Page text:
Tuesday, January 28, 2014

Learning about: Chinese New Year 2

My aunt is a former teacher, and has been to China 3 times since they opened for tourism in the 80's. We invited her over for lunch with the hope that she would share some pictures and stories with us. Moira wrote the invitation email herself.
Boy did we luck out. My aunt is now retired, so she brought many things she had collected for her classroom and gave them to us. Some fans, multiple maps, books in Mandarin, calligraphed banners (sadly she lost the translations), a little dragon puppet, and much more.

I thought the pictures were the best part. She had photos of Old and New China, along with some of the sections that are now preserved for tourists. I also enjoyed listening to the questions Moira had about certain things. My aunt had always visited in the summer, so Moira got to share her knowledge of the New Year celebration which she loved.

Dining room decorations
Our dining room is very fancy right now. I planned a multi dish meal for the Saturday after the start of the Lunar New Year to share with our household. I planned a little too much, especially considering that Walker was gone skiing with Moira until about an hour before dinner time. As soon as the car was unloaded, he jumped in and helped with the scallion pancakes. Moira surprised us both by asking how she could help, and setting the table almost entirely by herself. She continued to ask how she could help after finishing each task, and when I thanked her she cheerful responded "Everyone helps during Chinese New Year!" which is a line from one of the first books we read on this subject.

Balloon lanterns!
While we were at the birthday party, Davis and I heard loud drumming so we ran up to the main floor of the Armory to discover the Vietnamese Tết ceremony. We sat down for lunch and to watch the lion dance, and afterwards we bought these balloons. I'd been hoping to find some lanterns for the Lantern Festival, but so far had no luck, and I think these are similar enough for my kids to be happy. I also discovered that the outfit I bought Moira years ago when she was obsessed with "Ruby's Wish" is actually a Vietnamese Ao Dai, not a Cheongsam, like I assumed.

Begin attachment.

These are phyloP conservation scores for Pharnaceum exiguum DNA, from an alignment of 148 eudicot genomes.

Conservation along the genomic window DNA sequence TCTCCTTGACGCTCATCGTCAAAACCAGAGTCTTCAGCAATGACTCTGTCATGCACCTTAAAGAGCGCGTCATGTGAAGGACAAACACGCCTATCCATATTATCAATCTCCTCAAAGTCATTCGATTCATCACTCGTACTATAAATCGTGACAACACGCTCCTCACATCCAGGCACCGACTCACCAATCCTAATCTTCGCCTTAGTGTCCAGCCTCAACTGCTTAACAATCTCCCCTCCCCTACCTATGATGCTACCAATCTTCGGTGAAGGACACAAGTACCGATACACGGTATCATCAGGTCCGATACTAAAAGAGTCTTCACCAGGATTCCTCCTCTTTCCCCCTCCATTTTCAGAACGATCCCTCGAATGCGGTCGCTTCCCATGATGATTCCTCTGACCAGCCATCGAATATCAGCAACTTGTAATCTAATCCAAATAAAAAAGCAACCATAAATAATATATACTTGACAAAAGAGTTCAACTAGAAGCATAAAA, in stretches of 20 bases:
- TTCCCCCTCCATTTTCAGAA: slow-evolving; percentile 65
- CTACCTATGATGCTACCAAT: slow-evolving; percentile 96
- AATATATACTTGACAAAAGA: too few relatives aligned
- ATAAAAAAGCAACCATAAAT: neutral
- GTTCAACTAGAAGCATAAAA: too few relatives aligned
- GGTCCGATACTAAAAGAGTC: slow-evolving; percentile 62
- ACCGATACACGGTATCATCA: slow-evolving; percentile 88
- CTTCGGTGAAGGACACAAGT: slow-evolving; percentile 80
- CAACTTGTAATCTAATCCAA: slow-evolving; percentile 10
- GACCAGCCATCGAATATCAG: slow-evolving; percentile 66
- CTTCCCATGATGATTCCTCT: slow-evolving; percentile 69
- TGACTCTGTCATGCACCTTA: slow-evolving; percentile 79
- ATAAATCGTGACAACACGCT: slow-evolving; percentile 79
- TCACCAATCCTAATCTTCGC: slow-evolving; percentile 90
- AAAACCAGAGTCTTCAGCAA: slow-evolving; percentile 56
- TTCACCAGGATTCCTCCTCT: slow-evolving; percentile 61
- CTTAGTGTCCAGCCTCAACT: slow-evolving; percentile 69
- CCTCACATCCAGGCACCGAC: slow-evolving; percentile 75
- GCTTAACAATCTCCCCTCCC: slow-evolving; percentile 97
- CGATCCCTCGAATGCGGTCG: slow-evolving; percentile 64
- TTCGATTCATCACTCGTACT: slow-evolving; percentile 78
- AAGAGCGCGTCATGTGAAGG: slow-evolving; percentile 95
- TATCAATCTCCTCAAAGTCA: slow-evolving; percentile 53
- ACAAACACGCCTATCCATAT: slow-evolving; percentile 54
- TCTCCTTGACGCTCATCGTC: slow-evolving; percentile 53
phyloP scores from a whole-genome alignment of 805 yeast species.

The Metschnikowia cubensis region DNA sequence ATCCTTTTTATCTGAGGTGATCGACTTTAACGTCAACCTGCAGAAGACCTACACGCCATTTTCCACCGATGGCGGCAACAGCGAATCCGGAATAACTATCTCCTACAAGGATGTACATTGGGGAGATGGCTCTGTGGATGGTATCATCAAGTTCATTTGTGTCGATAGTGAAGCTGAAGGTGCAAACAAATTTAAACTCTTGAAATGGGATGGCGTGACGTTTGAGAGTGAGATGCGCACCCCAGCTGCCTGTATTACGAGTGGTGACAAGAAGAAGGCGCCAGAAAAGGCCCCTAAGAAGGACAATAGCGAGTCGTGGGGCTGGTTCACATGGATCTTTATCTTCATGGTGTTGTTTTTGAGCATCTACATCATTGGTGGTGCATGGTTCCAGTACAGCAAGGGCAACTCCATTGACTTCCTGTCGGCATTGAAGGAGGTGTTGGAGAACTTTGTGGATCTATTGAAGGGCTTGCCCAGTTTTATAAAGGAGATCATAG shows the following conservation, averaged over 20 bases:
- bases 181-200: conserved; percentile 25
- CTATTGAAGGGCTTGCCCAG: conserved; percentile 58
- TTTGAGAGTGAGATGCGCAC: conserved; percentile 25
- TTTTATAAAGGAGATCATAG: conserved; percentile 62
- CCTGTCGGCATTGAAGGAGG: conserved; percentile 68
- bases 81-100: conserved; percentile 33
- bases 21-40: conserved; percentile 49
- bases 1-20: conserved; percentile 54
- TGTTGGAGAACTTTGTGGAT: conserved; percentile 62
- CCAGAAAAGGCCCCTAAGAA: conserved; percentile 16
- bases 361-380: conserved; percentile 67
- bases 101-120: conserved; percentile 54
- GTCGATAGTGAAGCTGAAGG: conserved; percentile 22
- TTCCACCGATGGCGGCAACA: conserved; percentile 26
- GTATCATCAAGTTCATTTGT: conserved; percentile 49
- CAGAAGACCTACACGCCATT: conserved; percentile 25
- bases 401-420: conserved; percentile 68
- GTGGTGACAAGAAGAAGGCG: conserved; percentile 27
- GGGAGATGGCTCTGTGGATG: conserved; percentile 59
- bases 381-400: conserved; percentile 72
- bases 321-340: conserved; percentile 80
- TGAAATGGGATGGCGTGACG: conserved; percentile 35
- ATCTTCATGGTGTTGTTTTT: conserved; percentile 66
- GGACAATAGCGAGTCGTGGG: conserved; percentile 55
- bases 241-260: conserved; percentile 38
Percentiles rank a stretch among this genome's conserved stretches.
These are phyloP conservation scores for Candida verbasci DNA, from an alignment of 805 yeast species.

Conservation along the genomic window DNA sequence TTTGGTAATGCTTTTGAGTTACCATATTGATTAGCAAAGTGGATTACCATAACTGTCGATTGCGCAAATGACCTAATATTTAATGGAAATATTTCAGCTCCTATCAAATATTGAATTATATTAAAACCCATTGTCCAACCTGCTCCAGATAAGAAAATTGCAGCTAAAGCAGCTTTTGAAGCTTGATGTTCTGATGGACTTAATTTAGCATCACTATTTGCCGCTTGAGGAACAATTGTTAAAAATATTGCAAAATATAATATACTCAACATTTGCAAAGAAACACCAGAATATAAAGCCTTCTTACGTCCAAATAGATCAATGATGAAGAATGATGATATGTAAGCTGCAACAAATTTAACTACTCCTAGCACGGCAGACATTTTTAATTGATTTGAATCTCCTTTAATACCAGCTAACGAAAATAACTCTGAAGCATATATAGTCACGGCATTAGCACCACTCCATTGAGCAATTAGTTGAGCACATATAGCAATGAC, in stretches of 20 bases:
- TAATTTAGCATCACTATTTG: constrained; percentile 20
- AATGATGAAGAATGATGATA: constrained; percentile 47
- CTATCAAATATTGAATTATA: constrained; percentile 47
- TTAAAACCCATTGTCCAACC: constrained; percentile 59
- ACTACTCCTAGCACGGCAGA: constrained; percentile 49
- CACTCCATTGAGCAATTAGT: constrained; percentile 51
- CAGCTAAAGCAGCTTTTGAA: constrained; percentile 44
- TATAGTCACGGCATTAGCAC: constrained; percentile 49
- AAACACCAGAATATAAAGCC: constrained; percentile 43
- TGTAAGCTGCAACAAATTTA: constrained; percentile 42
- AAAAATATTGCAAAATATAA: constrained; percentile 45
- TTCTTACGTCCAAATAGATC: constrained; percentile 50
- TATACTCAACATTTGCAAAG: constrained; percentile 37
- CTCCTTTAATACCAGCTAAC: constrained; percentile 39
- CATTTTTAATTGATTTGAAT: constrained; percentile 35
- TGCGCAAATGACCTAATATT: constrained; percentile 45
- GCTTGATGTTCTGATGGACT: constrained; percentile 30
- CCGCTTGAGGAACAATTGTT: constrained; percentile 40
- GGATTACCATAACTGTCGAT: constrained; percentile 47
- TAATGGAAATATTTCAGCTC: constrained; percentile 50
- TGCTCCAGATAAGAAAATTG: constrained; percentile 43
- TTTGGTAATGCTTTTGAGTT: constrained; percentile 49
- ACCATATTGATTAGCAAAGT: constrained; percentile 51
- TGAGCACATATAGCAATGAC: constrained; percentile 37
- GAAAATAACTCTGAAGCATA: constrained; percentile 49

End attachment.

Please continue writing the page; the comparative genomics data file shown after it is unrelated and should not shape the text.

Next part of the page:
One of the things mentioned in a book we read was that you are supposed to decide what kind of positive character change you are supposed to have in the New Year, and then spend the two weeks of the Lunar New Year celebrations really focusing on that aspect. I asked Moira what she wanted to be in the Year of the Horse, and she said she wanted to be fancy. So I let her create her own Pinterest board of clothing ideas, and I'm going to try and involve her in designing some outfits this year. She has VERY different taste that I do, or than I did at her age. This will be interesting.

Chinese Kids Books

Bringing In the New Year
4 of 5 stars
Moira loved this one, and we went through it page by page writing down ideas for us to do as we got ready for the New Year. I especially like that it listed some of the less public things that people do for the Lunar New Year, like gathe...
Tracks of a Panda
2 of 5 stars
This is a cute little book that talks about how Pandas live, and eat. It didn't really appeal to my kids though,.
The Cat's Tale: Why the Years Are Named for Animals
2 of 5 stars
Amusingly, Moira wanted to read this one, but not one of the traditional stories about how the Zodiac race, so I kept having to stop and explain things to her. I thought this one could have been better, the cat seemed a little annoying.
Chelsea's Chinese New Year
4 of 5 stars
I just have a soft spot for these Cloverlead books. They have great illustrations, and I like that they explain the differences in how the celebration talked about is celebrated both in their home country and here in the United States. M...
Chinese New Year
4 of 5 stars
This book is a little dry, but informative. It also has a great recipe for Nian Gao (the traditional New Year's cake) that is naturally Gluten Free.


Part 1, part 3 coming soon.

1 comment: